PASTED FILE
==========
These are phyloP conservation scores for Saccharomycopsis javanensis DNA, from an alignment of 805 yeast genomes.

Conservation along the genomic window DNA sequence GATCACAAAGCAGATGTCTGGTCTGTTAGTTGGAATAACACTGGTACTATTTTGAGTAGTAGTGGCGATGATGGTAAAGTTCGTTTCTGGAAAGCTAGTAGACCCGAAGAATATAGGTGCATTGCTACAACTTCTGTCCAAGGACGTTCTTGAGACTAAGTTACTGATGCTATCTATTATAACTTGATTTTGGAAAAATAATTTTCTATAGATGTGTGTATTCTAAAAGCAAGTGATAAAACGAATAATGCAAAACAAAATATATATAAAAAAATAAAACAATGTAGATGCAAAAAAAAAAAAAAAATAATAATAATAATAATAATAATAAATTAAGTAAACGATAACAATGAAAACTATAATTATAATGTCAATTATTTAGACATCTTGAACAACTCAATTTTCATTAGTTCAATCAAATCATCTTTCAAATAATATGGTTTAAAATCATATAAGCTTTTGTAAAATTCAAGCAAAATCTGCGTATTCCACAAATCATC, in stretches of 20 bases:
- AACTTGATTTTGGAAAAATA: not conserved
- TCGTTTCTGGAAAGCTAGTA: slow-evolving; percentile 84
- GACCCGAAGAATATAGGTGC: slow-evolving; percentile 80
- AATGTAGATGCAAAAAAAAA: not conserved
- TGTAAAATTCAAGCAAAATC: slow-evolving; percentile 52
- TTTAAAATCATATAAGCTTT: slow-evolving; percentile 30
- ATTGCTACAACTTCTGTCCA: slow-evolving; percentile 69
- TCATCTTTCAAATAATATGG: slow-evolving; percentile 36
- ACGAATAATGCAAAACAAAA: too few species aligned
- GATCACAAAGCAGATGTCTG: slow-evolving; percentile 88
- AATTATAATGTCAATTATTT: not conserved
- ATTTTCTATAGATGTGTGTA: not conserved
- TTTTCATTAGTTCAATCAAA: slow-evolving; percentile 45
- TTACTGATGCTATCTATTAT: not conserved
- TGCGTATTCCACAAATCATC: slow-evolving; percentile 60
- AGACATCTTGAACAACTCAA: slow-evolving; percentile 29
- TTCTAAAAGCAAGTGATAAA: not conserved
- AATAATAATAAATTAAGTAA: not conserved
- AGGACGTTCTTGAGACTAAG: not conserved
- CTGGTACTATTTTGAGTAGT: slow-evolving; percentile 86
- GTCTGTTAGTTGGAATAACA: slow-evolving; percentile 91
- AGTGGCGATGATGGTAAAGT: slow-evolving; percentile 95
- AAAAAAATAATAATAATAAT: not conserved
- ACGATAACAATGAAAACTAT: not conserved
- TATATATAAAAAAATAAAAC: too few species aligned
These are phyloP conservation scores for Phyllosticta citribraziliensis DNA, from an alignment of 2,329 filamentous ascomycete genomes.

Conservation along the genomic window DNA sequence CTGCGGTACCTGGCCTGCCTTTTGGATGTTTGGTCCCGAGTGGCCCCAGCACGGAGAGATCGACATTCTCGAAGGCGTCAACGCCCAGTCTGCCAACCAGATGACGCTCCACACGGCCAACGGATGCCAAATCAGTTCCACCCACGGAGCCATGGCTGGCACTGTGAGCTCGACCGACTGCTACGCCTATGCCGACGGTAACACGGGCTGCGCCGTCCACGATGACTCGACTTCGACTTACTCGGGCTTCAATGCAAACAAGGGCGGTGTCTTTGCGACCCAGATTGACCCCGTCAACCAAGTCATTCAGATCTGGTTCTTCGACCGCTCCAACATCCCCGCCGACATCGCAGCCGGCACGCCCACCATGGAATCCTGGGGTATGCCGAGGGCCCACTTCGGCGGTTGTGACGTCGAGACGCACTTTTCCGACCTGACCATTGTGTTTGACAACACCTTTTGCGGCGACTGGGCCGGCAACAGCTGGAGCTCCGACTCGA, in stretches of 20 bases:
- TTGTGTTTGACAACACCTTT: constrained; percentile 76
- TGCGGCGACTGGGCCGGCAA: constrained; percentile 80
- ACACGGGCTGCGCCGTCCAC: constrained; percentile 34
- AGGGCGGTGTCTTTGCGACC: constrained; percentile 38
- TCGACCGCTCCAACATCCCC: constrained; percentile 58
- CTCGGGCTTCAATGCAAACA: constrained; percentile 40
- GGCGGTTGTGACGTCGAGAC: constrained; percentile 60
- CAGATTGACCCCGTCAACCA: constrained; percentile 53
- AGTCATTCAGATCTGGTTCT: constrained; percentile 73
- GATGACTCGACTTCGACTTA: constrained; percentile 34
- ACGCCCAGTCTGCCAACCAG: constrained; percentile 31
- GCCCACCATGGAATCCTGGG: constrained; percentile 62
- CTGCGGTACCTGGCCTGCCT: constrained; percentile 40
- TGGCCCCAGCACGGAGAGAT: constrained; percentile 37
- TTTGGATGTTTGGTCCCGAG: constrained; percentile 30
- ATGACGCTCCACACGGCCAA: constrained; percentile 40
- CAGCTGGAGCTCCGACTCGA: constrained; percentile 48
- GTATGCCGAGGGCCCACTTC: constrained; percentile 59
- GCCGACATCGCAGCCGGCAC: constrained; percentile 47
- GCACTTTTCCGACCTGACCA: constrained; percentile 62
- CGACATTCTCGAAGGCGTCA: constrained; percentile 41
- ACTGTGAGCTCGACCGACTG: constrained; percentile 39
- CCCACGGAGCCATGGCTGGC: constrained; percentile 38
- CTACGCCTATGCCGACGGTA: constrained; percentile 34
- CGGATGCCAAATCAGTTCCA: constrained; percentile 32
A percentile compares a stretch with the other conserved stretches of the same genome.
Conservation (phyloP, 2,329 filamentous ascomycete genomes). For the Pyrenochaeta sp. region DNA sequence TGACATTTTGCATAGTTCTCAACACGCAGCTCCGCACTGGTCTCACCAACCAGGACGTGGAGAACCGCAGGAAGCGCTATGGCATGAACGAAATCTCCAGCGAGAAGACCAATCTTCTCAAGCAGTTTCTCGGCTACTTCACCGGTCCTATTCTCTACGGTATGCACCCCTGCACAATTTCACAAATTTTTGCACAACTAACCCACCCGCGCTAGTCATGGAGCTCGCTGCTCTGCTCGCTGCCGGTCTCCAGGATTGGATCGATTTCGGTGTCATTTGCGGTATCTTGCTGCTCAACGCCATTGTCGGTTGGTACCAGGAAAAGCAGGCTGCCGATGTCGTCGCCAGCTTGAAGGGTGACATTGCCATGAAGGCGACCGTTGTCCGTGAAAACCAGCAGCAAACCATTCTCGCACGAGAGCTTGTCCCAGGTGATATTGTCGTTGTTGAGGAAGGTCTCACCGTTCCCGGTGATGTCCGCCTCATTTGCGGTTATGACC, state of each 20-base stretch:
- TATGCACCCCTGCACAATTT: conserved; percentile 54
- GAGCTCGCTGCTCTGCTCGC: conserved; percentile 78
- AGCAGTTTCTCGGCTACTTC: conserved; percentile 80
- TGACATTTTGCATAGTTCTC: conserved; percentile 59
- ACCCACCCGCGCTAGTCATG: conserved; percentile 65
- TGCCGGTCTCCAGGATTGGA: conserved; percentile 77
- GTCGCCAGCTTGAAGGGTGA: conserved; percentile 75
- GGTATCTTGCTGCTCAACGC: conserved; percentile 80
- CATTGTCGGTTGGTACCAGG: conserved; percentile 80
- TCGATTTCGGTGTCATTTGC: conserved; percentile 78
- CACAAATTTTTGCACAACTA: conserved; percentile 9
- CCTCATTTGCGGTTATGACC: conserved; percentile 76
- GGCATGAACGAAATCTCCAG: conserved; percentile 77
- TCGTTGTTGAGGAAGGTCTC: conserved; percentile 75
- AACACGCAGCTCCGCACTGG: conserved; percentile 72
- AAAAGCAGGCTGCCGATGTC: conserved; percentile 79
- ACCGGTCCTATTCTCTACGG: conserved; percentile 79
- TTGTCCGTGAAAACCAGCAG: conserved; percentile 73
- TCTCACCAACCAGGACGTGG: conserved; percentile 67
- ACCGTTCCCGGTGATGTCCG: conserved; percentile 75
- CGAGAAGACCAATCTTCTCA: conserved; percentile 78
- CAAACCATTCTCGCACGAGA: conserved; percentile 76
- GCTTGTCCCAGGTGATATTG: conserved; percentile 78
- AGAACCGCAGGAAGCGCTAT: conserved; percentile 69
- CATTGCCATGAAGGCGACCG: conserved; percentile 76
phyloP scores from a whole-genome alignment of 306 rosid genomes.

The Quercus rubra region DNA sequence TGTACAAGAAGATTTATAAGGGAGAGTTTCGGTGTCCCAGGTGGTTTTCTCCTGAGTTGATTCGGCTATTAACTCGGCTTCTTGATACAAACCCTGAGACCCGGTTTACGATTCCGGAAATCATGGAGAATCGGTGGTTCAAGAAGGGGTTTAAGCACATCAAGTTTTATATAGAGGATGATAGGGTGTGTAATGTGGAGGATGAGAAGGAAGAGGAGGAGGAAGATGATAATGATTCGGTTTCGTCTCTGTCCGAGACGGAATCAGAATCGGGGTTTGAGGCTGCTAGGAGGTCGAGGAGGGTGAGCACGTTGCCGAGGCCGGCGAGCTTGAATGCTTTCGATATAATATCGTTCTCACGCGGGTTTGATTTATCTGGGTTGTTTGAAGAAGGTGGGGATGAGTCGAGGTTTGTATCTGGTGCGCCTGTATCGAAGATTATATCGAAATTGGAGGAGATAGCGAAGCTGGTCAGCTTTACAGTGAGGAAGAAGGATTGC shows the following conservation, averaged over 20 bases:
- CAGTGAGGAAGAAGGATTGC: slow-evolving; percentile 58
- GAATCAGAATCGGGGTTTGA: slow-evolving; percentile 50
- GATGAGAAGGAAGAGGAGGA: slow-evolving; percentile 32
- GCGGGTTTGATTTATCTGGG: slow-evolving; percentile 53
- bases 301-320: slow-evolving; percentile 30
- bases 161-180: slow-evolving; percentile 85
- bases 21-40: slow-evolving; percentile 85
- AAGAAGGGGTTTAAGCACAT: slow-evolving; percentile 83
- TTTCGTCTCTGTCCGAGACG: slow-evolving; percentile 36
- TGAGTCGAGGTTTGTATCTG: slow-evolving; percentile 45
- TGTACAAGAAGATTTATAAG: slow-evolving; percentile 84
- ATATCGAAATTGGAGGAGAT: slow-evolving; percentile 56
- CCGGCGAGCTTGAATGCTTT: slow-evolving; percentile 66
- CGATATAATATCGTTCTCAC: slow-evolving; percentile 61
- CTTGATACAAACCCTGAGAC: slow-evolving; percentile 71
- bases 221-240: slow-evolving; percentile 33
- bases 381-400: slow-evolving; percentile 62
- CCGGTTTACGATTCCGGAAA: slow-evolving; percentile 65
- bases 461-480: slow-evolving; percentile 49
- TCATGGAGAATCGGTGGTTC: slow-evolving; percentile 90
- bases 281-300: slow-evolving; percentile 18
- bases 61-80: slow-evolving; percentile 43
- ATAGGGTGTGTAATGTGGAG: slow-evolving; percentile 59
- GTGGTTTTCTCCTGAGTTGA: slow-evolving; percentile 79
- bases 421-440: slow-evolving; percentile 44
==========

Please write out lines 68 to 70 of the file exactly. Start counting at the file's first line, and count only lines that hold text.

- CCTCATTTGCGGTTATGACC: conserved; percentile 76
- GGCATGAACGAAATCTCCAG: conserved; percentile 77
- TCGTTGTTGAGGAAGGTCTC: conserved; percentile 75